Reblog: Five golden rules to always be in profit when you invest in equities

After a rally of more than 8 per cent in the first two months of 2017, voices have become louder on Dalal Street that the benchmark equity indices may touch fresh all-time highs in the coming weeks.

The 30-share BSE Sensex surged 2,186 points, or 8.21 per cent, to 28,812 on February 27 from 26,626 on December 30, 2016.

The momentum may remain positive in the long run, as India could see a rating upgrade in the coming months on account of a slew of reforms by the government, including an ambitious plan to introduce the Goods and Services Tax (GST).

GST is expected to improve tax compliance in the medium term besides removing barriers to investment, particularly for foreign direct investment. It will also improve the ease of doing business.

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Reblog: How incorrect assessment of returns can lead to bad investment decisions

When it comes to gauging the worthiness of an investment, investors often land way off the mark. Most treat short-term returns as a yardstick, while others have unrealistic expectations. Yet others misinterpret returns completely. However, correct assessment of performance is a must to avoid bad investment decisions.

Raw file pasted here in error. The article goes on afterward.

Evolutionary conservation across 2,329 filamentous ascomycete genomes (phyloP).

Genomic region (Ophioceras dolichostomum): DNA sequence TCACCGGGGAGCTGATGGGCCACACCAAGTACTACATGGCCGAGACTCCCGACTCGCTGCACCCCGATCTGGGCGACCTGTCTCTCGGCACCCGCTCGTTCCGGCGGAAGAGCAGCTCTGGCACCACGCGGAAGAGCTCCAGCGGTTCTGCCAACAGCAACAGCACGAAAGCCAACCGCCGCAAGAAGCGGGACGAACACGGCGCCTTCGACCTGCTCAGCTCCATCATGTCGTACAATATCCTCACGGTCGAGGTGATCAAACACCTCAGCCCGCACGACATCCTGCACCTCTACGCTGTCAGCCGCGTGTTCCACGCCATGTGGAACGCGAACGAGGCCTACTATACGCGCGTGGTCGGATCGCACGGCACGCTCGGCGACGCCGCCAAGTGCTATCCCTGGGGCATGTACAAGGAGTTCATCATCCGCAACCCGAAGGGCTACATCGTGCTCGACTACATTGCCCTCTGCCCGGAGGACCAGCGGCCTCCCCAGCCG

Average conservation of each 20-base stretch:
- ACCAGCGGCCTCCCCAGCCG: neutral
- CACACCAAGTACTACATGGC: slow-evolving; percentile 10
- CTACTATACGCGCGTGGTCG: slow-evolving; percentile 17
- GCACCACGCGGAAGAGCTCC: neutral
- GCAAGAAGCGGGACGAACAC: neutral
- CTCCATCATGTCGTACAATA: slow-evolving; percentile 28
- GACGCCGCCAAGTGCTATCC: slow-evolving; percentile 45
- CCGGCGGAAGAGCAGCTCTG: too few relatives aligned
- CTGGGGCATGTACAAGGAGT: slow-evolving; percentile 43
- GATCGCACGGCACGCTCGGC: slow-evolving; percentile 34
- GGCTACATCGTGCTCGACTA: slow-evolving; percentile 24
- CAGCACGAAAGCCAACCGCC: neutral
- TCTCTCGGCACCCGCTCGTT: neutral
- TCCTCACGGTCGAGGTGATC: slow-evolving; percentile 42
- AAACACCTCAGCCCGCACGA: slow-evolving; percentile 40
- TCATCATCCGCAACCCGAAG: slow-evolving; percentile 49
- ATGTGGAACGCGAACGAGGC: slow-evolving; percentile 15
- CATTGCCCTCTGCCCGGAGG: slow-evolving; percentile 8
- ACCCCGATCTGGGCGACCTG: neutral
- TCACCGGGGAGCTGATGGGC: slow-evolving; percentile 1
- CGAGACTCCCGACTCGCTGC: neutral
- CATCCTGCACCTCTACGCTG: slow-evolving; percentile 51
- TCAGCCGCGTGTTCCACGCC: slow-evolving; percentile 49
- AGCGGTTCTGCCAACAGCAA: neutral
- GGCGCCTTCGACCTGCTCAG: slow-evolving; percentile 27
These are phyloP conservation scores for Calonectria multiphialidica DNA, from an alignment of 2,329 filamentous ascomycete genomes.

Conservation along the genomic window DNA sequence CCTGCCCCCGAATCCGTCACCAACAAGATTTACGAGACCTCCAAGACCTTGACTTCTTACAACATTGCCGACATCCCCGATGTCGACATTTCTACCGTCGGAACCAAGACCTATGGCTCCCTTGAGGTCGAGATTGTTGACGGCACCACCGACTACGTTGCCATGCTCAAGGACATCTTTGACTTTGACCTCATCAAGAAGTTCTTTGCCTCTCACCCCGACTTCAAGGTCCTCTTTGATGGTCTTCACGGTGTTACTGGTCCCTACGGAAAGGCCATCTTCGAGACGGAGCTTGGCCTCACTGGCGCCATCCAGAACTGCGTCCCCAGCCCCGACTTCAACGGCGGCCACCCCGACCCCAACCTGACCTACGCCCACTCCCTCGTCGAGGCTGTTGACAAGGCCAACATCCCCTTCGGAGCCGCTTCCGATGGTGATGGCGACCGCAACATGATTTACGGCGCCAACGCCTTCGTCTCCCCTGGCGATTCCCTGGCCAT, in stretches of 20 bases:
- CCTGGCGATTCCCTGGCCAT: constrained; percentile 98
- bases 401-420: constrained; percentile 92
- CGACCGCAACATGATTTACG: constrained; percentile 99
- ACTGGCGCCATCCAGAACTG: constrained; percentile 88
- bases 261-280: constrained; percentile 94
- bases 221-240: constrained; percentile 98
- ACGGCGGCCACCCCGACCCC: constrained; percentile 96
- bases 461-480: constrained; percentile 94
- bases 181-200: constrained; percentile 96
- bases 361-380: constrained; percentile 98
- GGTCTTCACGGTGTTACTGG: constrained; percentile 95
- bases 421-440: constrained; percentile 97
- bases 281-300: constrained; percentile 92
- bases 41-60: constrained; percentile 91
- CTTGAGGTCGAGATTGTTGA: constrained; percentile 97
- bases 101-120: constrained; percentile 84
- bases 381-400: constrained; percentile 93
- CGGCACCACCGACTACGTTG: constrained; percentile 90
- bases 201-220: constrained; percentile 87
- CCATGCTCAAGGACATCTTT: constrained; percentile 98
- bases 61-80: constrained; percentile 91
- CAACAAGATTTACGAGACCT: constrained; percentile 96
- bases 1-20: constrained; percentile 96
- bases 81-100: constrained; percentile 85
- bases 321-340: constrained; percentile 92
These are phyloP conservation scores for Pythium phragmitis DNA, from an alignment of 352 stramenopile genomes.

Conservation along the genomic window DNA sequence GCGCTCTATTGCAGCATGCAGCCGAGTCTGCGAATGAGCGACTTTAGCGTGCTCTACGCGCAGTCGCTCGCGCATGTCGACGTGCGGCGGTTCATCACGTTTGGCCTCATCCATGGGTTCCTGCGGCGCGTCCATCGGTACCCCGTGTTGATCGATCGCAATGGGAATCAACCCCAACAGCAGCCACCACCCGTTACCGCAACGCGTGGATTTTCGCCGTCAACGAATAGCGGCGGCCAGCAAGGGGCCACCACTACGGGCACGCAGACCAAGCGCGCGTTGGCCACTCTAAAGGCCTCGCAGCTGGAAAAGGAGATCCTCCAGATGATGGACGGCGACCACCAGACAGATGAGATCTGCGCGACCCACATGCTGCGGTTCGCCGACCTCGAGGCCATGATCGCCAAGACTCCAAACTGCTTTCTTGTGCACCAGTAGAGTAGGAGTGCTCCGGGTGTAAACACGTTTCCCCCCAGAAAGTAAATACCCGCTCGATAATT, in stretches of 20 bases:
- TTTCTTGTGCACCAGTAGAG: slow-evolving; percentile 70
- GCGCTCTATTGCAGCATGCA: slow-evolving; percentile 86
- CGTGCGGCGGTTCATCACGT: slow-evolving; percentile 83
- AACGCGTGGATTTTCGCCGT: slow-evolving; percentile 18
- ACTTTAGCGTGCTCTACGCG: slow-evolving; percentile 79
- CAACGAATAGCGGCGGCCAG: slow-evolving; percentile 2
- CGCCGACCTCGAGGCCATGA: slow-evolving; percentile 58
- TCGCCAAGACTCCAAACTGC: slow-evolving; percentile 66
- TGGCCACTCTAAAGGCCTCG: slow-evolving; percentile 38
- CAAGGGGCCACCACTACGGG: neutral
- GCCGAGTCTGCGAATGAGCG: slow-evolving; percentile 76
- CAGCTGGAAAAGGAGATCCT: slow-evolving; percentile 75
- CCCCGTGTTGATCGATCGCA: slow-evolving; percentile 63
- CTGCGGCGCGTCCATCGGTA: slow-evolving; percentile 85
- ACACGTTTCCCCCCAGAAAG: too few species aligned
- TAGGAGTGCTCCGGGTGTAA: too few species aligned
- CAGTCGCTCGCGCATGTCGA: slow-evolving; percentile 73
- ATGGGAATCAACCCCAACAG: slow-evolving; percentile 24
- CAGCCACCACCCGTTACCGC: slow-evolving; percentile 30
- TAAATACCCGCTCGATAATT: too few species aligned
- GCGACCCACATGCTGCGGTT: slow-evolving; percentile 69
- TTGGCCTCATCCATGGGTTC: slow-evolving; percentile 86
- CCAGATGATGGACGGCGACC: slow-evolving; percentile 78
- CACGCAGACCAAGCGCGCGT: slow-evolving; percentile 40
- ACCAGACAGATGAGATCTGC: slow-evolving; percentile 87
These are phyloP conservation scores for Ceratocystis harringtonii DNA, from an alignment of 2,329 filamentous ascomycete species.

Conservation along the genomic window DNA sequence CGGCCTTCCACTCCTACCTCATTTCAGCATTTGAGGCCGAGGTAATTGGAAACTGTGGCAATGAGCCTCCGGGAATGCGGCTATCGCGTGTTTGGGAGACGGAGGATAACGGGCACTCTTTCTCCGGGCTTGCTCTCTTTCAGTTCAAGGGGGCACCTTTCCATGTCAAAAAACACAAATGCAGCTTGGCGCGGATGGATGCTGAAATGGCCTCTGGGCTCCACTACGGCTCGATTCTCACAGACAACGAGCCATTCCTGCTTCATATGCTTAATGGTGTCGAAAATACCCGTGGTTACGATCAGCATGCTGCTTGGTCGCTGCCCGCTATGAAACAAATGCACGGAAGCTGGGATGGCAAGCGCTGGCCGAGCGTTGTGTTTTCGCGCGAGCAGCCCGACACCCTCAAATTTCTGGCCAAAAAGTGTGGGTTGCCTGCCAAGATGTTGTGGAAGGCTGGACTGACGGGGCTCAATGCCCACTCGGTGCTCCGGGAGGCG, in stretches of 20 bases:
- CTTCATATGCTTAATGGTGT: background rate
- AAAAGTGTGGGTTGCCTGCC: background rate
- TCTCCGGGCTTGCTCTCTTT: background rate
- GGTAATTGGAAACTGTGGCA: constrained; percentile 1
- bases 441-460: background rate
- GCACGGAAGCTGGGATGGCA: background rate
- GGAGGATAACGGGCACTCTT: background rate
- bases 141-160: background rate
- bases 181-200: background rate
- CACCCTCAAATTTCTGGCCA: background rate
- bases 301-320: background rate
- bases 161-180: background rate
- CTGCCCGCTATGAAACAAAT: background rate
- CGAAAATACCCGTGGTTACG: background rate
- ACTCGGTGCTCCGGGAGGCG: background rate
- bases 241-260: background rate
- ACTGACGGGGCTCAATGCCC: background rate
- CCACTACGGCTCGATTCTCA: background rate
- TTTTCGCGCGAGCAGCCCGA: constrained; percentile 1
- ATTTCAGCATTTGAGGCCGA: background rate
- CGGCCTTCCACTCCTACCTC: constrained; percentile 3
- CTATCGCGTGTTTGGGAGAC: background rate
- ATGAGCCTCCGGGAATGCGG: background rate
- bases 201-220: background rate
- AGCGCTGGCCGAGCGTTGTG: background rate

For most investors, point-to-point return figures serve as the performance yardstick. This can be misleading. The current return profile of equity funds, for instance, is a case in point. The three-year returns of most equity funds comfortably outshine the five-year figures (see chart). Large-cap funds have clocked 13.5% CAGR over the past five years compared to 17.8% over the past three. Mid-cap equity funds have yielded 20.6% CAGR over the past five years against a whopping 34% in three years. To the lay investor, this sharp disparity in returns poses a dilemma—if the return is so much higher for a three-year period, does it make sense to stay invested for five years or more? But the investor is overlooking two critical elements here. First, he is considering a singular point-to-point reference from the past to make an assumption about the future. Second, he is ignoring the difference between annualised returns and simple absolute returns.

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